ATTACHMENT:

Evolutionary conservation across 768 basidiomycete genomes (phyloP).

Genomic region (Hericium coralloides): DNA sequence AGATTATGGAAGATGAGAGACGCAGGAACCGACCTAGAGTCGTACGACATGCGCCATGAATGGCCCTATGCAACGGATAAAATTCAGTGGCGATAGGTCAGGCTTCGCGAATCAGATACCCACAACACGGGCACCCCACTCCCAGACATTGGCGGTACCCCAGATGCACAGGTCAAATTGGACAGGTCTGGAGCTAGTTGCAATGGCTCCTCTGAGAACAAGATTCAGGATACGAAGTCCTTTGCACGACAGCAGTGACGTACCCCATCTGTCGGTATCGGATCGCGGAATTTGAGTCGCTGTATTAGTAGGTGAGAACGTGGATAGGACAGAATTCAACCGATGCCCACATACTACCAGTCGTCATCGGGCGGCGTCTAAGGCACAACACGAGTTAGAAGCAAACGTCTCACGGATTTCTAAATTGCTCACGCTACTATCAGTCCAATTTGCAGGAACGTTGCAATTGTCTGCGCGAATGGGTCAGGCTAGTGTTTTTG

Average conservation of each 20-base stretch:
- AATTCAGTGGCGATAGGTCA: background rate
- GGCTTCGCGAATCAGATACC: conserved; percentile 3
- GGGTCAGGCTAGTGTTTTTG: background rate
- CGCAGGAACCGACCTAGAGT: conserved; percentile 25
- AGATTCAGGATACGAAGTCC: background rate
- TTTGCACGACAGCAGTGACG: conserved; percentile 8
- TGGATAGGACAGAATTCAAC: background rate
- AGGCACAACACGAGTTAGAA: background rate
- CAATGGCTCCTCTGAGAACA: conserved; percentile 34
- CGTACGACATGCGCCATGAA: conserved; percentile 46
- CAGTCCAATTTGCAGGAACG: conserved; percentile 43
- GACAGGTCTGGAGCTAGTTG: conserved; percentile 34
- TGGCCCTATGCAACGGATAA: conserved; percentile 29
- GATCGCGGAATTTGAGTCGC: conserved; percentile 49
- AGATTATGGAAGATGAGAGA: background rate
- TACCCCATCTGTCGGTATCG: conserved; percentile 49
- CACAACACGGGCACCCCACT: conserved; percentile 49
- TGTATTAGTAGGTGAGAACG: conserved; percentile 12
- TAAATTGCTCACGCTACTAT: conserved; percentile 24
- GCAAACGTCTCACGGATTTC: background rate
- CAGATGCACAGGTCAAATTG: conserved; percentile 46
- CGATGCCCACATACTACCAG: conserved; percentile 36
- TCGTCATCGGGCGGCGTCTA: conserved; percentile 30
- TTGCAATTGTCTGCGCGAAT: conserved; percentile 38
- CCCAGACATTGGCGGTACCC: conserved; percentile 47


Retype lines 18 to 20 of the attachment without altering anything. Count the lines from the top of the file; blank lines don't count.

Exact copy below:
- AGATTATGGAAGATGAGAGA: background rate
- TACCCCATCTGTCGGTATCG: conserved; percentile 49
- CACAACACGGGCACCCCACT: conserved; percentile 49